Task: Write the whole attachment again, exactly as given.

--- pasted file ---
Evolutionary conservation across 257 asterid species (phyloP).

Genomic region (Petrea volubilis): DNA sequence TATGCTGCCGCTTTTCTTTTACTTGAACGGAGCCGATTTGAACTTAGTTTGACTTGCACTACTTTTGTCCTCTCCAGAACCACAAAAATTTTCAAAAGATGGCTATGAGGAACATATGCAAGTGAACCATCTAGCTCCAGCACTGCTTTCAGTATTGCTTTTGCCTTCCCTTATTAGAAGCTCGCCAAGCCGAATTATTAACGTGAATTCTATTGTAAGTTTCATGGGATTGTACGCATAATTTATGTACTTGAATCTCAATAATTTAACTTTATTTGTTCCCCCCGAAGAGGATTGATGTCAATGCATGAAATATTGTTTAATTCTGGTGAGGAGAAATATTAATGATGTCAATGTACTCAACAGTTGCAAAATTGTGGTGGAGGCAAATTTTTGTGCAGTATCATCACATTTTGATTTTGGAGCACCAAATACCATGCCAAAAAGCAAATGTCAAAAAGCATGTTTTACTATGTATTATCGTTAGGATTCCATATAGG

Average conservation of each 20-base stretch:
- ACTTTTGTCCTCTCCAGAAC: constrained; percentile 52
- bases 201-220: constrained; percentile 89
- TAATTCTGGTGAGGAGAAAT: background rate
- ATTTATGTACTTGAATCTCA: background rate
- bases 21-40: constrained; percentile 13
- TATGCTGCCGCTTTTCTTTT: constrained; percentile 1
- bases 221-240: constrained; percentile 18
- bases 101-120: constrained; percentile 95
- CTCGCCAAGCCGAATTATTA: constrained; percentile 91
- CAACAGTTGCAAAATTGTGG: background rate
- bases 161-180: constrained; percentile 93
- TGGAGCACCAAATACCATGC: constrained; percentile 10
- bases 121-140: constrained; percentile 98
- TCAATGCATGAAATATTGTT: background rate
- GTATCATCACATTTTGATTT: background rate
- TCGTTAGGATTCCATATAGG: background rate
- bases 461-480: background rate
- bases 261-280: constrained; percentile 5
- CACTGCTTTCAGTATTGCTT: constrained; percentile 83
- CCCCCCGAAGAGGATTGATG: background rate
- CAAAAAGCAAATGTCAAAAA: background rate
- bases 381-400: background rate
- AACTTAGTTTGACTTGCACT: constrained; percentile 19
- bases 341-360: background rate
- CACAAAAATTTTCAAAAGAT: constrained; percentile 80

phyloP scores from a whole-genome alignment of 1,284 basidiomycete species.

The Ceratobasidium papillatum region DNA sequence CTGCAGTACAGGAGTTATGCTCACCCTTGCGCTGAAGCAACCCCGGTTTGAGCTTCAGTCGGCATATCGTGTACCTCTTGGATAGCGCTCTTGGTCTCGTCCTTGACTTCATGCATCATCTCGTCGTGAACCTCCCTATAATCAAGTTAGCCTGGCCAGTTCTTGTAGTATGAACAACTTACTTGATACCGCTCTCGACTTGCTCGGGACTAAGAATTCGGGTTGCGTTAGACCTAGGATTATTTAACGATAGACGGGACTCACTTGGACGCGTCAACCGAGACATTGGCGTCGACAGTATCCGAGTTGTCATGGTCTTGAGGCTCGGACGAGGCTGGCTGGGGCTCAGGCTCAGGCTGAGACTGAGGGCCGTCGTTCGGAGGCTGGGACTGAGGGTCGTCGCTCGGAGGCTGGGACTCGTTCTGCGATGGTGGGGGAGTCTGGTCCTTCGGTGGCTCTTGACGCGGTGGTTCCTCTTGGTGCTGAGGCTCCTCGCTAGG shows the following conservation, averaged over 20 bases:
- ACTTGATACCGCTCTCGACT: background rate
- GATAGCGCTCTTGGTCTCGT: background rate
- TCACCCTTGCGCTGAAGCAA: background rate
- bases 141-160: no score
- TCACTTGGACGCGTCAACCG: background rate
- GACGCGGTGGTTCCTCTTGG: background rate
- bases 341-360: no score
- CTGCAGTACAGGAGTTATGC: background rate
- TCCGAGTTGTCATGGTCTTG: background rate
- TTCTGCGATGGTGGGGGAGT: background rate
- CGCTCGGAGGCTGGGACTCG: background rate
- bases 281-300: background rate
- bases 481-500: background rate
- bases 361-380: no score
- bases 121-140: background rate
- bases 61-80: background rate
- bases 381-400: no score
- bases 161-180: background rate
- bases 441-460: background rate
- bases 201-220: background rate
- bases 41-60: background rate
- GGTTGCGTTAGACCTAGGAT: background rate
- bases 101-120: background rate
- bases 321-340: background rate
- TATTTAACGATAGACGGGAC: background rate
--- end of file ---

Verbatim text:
Evolutionary conservation across 257 asterid species (phyloP).

Genomic region (Petrea volubilis): DNA sequence TATGCTGCCGCTTTTCTTTTACTTGAACGGAGCCGATTTGAACTTAGTTTGACTTGCACTACTTTTGTCCTCTCCAGAACCACAAAAATTTTCAAAAGATGGCTATGAGGAACATATGCAAGTGAACCATCTAGCTCCAGCACTGCTTTCAGTATTGCTTTTGCCTTCCCTTATTAGAAGCTCGCCAAGCCGAATTATTAACGTGAATTCTATTGTAAGTTTCATGGGATTGTACGCATAATTTATGTACTTGAATCTCAATAATTTAACTTTATTTGTTCCCCCCGAAGAGGATTGATGTCAATGCATGAAATATTGTTTAATTCTGGTGAGGAGAAATATTAATGATGTCAATGTACTCAACAGTTGCAAAATTGTGGTGGAGGCAAATTTTTGTGCAGTATCATCACATTTTGATTTTGGAGCACCAAATACCATGCCAAAAAGCAAATGTCAAAAAGCATGTTTTACTATGTATTATCGTTAGGATTCCATATAGG

Average conservation of each 20-base stretch:
- ACTTTTGTCCTCTCCAGAAC: constrained; percentile 52
- bases 201-220: constrained; percentile 89
- TAATTCTGGTGAGGAGAAAT: background rate
- ATTTATGTACTTGAATCTCA: background rate
- bases 21-40: constrained; percentile 13
- TATGCTGCCGCTTTTCTTTT: constrained; percentile 1
- bases 221-240: constrained; percentile 18
- bases 101-120: constrained; percentile 95
- CTCGCCAAGCCGAATTATTA: constrained; percentile 91
- CAACAGTTGCAAAATTGTGG: background rate
- bases 161-180: constrained; percentile 93
- TGGAGCACCAAATACCATGC: constrained; percentile 10
- bases 121-140: constrained; percentile 98
- TCAATGCATGAAATATTGTT: background rate
- GTATCATCACATTTTGATTT: background rate
- TCGTTAGGATTCCATATAGG: background rate
- bases 461-480: background rate
- bases 261-280: constrained; percentile 5
- CACTGCTTTCAGTATTGCTT: constrained; percentile 83
- CCCCCCGAAGAGGATTGATG: background rate
- CAAAAAGCAAATGTCAAAAA: background rate
- bases 381-400: background rate
- AACTTAGTTTGACTTGCACT: constrained; percentile 19
- bases 341-360: background rate
- CACAAAAATTTTCAAAAGAT: constrained; percentile 80

phyloP scores from a whole-genome alignment of 1,284 basidiomycete species.

The Ceratobasidium papillatum region DNA sequence CTGCAGTACAGGAGTTATGCTCACCCTTGCGCTGAAGCAACCCCGGTTTGAGCTTCAGTCGGCATATCGTGTACCTCTTGGATAGCGCTCTTGGTCTCGTCCTTGACTTCATGCATCATCTCGTCGTGAACCTCCCTATAATCAAGTTAGCCTGGCCAGTTCTTGTAGTATGAACAACTTACTTGATACCGCTCTCGACTTGCTCGGGACTAAGAATTCGGGTTGCGTTAGACCTAGGATTATTTAACGATAGACGGGACTCACTTGGACGCGTCAACCGAGACATTGGCGTCGACAGTATCCGAGTTGTCATGGTCTTGAGGCTCGGACGAGGCTGGCTGGGGCTCAGGCTCAGGCTGAGACTGAGGGCCGTCGTTCGGAGGCTGGGACTGAGGGTCGTCGCTCGGAGGCTGGGACTCGTTCTGCGATGGTGGGGGAGTCTGGTCCTTCGGTGGCTCTTGACGCGGTGGTTCCTCTTGGTGCTGAGGCTCCTCGCTAGG shows the following conservation, averaged over 20 bases:
- ACTTGATACCGCTCTCGACT: background rate
- GATAGCGCTCTTGGTCTCGT: background rate
- TCACCCTTGCGCTGAAGCAA: background rate
- bases 141-160: no score
- TCACTTGGACGCGTCAACCG: background rate
- GACGCGGTGGTTCCTCTTGG: background rate
- bases 341-360: no score
- CTGCAGTACAGGAGTTATGC: background rate
- TCCGAGTTGTCATGGTCTTG: background rate
- TTCTGCGATGGTGGGGGAGT: background rate
- CGCTCGGAGGCTGGGACTCG: background rate
- bases 281-300: background rate
- bases 481-500: background rate
- bases 361-380: no score
- bases 121-140: background rate
- bases 61-80: background rate
- bases 381-400: no score
- bases 161-180: background rate
- bases 441-460: background rate
- bases 201-220: background rate
- bases 41-60: background rate
- GGTTGCGTTAGACCTAGGAT: background rate
- bases 101-120: background rate
- bases 321-340: background rate
- TATTTAACGATAGACGGGAC: background rate